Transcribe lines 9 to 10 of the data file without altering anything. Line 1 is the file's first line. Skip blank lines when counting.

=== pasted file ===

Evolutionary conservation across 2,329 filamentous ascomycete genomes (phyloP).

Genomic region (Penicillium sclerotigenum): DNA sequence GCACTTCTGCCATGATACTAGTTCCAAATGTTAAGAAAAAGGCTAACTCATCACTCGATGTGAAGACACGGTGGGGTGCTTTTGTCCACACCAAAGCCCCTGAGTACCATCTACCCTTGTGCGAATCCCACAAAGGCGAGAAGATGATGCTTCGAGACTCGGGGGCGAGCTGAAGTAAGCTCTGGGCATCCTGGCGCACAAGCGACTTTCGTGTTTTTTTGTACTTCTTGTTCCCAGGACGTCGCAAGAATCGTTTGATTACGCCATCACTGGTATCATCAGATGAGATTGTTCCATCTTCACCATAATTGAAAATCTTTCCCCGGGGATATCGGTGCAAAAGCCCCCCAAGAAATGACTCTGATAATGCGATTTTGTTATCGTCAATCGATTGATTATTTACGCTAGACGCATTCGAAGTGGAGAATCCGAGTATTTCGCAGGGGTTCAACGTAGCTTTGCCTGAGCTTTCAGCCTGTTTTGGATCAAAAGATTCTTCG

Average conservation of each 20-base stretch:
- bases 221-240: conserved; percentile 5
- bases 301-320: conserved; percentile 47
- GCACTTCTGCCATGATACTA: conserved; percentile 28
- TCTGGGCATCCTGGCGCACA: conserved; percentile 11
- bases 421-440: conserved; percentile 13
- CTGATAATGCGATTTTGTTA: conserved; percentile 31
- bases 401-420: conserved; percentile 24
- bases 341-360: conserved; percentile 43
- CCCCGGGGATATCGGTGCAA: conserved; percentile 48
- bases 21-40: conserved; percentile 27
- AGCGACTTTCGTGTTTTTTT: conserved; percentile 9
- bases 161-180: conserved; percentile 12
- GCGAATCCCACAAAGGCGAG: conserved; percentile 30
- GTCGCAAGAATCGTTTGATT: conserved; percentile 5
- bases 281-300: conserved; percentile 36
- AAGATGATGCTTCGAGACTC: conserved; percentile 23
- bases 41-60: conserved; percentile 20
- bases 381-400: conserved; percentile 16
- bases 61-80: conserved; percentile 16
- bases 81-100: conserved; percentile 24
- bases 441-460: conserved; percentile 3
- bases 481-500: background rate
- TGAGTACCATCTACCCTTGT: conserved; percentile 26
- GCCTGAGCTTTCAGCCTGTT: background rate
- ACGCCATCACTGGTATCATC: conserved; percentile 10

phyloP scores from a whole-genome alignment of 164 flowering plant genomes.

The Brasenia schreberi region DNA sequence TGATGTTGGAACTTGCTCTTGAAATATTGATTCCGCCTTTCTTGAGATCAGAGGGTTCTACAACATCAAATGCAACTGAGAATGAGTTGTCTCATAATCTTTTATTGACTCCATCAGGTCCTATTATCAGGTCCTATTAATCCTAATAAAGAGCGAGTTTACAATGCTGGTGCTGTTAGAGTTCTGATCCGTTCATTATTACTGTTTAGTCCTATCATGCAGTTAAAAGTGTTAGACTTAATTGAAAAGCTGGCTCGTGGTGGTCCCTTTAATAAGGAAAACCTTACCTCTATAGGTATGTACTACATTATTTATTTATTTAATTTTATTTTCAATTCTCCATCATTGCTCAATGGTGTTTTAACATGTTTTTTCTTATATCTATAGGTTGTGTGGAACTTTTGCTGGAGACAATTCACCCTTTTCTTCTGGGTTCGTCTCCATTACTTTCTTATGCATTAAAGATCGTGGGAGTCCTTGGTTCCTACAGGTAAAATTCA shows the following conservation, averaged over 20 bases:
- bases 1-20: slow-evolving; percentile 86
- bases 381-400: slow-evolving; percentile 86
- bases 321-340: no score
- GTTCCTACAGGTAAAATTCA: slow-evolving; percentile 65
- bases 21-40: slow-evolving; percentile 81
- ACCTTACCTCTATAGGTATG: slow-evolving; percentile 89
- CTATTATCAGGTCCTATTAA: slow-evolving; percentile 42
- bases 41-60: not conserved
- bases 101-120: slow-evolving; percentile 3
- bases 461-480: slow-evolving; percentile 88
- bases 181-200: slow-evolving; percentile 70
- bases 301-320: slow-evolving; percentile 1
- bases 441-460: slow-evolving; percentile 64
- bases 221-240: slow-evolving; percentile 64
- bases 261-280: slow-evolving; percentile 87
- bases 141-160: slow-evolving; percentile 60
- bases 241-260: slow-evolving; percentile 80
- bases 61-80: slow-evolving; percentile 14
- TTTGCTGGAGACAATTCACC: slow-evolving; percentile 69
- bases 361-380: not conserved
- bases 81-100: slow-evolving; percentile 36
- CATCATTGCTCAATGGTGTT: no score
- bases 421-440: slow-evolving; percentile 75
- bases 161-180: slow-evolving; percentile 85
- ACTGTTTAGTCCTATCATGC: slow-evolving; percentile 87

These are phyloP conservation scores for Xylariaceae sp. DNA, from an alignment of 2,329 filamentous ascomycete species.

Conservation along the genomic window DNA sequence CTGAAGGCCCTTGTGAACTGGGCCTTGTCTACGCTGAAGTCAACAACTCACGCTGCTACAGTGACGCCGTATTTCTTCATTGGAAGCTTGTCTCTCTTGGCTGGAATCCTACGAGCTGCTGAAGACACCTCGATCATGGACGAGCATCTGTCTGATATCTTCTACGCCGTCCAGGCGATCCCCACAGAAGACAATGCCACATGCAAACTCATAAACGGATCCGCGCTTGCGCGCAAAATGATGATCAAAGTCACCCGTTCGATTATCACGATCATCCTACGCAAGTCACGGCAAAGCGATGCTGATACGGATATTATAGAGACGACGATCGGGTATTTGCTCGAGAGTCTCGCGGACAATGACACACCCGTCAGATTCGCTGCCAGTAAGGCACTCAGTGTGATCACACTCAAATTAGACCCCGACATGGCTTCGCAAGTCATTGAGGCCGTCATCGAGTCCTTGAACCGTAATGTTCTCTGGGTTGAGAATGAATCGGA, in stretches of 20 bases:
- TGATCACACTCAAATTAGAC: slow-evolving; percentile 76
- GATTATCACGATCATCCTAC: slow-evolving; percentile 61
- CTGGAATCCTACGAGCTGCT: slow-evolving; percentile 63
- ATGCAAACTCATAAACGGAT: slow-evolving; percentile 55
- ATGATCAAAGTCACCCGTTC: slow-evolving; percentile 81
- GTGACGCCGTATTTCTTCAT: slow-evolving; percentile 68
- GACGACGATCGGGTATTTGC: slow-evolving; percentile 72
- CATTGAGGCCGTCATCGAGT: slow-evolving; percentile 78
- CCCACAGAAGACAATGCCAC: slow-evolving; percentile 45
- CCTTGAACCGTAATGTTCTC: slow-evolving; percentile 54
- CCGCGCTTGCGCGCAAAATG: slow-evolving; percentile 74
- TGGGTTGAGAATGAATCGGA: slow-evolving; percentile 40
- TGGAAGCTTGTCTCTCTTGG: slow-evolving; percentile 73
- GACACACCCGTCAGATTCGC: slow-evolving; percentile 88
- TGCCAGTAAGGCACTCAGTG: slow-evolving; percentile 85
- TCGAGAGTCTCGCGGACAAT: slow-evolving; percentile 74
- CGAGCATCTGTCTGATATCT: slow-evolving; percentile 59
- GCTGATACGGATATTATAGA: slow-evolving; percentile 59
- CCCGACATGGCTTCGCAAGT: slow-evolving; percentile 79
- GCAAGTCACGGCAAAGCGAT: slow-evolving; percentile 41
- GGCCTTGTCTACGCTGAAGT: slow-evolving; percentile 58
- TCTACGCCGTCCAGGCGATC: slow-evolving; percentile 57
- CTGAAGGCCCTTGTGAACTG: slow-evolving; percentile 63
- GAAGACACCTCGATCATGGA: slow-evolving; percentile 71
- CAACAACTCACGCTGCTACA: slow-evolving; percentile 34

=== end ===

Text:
- CTGATAATGCGATTTTGTTA: conserved; percentile 31
- bases 401-420: conserved; percentile 24